BASIL SHABAZZ – All Around Athlete
BASIL SHABAZZ (DOB: Jan. 31st, 1972) – All Around Athlete – Basil Shabazz was a USA Today High School All-American, a “USA High School Athlete of the Year,” per the National Sports News Service, and the Gatorade National High School Football Player of the Year. Shabazz starred in 4 high school sports - football, baseball, basketball, and track. In 1990, he ran for 1,596 yards and scored 28 touchdowns – including 5 touchdowns in the state championship game against Texarkana. In track, his time of 20.8s in the 200m, his leap of 6’9” in the high jump, his long jump of 24-3, and his part in the 4 x 100m relay (40.0s in 1990) were all state records. He hit .358 in high school baseball, enticing the Cardinals to make him a 3rd round draft pick. He played 5 years in the minors, having 182 runs, 270 hits, 93 RBIs, and 10 homers. After his baseball days had concluded, he played football briefly for UAPB.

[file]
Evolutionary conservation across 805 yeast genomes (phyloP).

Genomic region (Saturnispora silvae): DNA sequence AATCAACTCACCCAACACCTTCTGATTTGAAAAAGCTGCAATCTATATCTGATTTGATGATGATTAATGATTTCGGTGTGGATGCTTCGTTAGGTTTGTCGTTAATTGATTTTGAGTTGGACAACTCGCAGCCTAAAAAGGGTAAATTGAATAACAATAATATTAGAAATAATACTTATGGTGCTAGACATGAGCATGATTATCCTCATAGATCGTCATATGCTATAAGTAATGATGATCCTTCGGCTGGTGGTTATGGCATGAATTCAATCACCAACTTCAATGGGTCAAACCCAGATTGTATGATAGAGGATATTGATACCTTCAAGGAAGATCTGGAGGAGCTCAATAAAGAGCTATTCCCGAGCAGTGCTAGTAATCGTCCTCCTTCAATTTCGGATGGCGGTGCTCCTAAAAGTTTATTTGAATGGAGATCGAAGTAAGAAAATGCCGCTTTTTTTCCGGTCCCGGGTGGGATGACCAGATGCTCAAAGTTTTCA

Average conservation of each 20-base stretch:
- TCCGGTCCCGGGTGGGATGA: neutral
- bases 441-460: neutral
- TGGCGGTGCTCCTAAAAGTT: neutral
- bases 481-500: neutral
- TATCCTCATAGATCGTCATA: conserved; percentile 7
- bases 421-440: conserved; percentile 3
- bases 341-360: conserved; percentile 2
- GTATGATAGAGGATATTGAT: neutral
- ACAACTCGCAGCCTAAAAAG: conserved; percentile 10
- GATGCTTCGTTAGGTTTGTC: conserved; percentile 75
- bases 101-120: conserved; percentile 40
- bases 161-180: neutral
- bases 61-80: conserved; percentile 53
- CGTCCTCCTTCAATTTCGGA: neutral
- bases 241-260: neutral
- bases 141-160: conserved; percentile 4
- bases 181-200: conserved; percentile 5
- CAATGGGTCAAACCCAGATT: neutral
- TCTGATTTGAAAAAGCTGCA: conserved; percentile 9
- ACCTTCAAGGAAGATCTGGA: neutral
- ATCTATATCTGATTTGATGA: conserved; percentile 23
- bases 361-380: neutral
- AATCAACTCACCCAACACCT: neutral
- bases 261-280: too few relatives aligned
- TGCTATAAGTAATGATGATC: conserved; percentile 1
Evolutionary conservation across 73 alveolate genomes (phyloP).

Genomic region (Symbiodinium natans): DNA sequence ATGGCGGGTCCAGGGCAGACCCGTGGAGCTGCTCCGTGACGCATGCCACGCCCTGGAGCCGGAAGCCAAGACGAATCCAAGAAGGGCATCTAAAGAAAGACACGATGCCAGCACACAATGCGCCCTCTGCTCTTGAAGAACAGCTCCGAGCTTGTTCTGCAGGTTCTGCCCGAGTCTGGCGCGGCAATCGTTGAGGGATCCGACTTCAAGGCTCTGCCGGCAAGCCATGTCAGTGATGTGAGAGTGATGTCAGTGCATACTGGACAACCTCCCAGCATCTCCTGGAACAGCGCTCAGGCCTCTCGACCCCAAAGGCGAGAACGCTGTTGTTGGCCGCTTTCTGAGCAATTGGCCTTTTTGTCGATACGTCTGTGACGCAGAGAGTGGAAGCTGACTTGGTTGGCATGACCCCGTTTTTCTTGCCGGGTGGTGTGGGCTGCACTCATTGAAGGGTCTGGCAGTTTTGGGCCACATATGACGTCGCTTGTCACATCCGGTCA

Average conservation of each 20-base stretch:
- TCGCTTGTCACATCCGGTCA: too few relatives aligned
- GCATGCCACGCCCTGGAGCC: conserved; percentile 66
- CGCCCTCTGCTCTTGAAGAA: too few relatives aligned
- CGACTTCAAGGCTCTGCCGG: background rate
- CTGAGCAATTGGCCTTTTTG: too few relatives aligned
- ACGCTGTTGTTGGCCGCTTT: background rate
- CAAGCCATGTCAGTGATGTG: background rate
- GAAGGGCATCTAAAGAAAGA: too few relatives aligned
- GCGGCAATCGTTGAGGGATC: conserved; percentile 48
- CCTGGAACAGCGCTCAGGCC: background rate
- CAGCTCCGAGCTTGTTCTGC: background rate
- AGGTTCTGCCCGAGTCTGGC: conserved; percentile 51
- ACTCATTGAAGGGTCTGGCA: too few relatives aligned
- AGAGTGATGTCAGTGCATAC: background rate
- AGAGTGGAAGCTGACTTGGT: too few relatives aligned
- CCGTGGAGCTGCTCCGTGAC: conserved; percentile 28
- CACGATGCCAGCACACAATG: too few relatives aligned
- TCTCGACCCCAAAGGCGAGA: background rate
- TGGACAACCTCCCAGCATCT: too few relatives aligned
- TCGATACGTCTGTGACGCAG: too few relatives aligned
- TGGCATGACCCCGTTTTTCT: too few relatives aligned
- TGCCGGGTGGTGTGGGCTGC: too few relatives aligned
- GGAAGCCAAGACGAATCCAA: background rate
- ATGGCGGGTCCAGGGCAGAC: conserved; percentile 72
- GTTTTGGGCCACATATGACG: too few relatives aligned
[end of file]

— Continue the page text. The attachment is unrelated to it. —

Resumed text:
BRAD TAYLOR – Football
BRAD TAYLOR (DOB: November 2, 1962) – Football – A four-year letterman for the Razorbacks under Coaches Lou Holtz and Ken Hatfield, Taylor started games at QB and led the Razorbacks in passing in all four of his seasons, while also logging time as the punter. A gifted passer, Taylor played early in his career and led the Hogs in total offense in his final three seasons. Taylor passed for more than 1,000 yards in three of his four seasons and finished his career completing 333 of 644 passes for 4,802 yards and 23 TD’s. His career attempts, completions, passing yards, and passing TDs are still ranked in the top 15 for the Razorback record book. Taylor also punted 99 times for 4,131 yards and 41.7 yards per punt average in his career. A SWC Offensive Newcomer of the Year as a freshman, Taylor shined in the 1981 Gator Bowl as a sophomore, throwing for 307 yards and two TDs against North Carolina. Taylor was named the Gordon Campbell Senior Spirit Award recipient in 1984. He went on to play three seasons of professional football in the Canadian Football League with the Edmonton (1985-86) and Ottawa (1987).
PAUL BLAIR – Swimming